Alvyn Mana-ay, Silliman University

A Treasure Trove of Knowledge and Ideas

“Food is an essential aspect of human survival,” Alvyn Mana-ay points out, and “food safety is an important feature in human development.” Mr. Mana-ay deepened his knowledge of food safety when he enrolled in the master of science program in food safety and toxicology at the University of Hong Kong (HKU), with support from the United Board’s Faculty Scholarship Program. A faculty member of Silliman University’s Nutrition and Dietetics Department, he was the first Filipino to enroll in this HKU master’s program, earning his degree in 2018.

Mr. Mana-ay was impressed by the program, especially the quality of teaching. Each module was taught by at least three highly distinguished lecturers. “These visiting lecturers came from all over the world,” he said, “and are either award-winning professors from other renowned universities or professionals who hold prominent positions in government and NGOs around the world.” It was an environment for deep learning. “The lecturers brought with them a treasure trove of knowledge and ideas,” he said. “Every single time the program team introduced a new lecturer, I got star-struck.”

As Mr. Mana-ay studied at HKU, he thought about ways to integrate his learning into programs at Silliman University, his home institution. “I was inspired to do more and share the new things I’d learned upon my return home,” he recalled. He was able to turn that goal into a reality. “The learning activities for the newly created course on food safety of the master in public health degree program at Silliman were designed based on my learning experience at HKU,” he said.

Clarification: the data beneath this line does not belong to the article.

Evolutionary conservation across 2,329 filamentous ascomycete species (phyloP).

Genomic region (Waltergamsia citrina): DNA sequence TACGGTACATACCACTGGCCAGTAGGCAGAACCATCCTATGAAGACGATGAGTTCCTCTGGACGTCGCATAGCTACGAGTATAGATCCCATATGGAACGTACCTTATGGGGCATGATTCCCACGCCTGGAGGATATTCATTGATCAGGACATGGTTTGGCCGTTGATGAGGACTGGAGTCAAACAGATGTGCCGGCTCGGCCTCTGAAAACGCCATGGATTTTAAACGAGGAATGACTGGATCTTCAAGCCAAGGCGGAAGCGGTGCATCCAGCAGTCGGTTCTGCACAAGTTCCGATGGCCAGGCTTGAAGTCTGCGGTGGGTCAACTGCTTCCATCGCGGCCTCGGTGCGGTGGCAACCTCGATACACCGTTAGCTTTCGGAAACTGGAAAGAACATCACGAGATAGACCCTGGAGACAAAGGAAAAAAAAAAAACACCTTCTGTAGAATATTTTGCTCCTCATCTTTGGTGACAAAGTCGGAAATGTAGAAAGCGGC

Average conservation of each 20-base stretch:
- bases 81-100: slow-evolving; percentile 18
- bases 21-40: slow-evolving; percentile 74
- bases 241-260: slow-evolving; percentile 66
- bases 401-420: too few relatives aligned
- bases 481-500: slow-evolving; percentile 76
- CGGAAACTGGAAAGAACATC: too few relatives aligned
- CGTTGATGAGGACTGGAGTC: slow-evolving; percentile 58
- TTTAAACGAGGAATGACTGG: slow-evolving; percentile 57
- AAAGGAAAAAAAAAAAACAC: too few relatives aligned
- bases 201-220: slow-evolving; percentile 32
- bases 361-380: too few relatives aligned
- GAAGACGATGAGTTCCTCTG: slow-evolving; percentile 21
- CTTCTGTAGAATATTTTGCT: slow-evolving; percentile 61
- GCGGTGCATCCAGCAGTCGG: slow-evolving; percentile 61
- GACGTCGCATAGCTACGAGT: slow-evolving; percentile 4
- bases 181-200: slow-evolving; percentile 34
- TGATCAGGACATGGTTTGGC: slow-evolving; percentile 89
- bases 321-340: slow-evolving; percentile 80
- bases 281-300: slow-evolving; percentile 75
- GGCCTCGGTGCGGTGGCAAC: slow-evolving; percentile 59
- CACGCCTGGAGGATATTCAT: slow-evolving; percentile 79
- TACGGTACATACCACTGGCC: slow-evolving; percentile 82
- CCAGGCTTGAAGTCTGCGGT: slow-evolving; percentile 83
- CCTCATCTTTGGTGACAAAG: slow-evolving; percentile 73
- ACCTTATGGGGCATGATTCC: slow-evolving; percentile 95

Mr. Mana-ay and his HKU lab partner, Johnson Lok, received a prize for outstanding oral presentation.

Laboratory activities at HKU gave Mr. Mana-ay a greater appreciation for the value of research and the ways in which it can strengthen law, policy, and ultimately, the safety of a community’s food supply. “The academe can play an important role, especially in risk assessment, which is a science-based process of evaluating the likelihood and severity of potential hazards in food,” he said, “and risk assessment studies can help policymakers in risk management and risk communication.” Mr. Mana-ay sees service-learning as a way to build faculty interest in this type of research – and to demonstrate its relevance to students.

The time Mr. Mana-ay spent at HKU was only his second trip outside the Philippines. Yet he embraced the experience and the collegial support offered him by HKU faculty; his project supervisors, lab-mates, and project partner; and other students. “I was incredibly blessed to have people and organizations who were exceedingly thoughtful when I needed help and who were instrumental to the successful completion of my academic journey at HKU.”

Mr. Mana-ay’s participation in the United Board Faculty Scholarship Program was supported by the Philippines Commission on Higher Education (CHED) and by Florante and Nora Quiocho.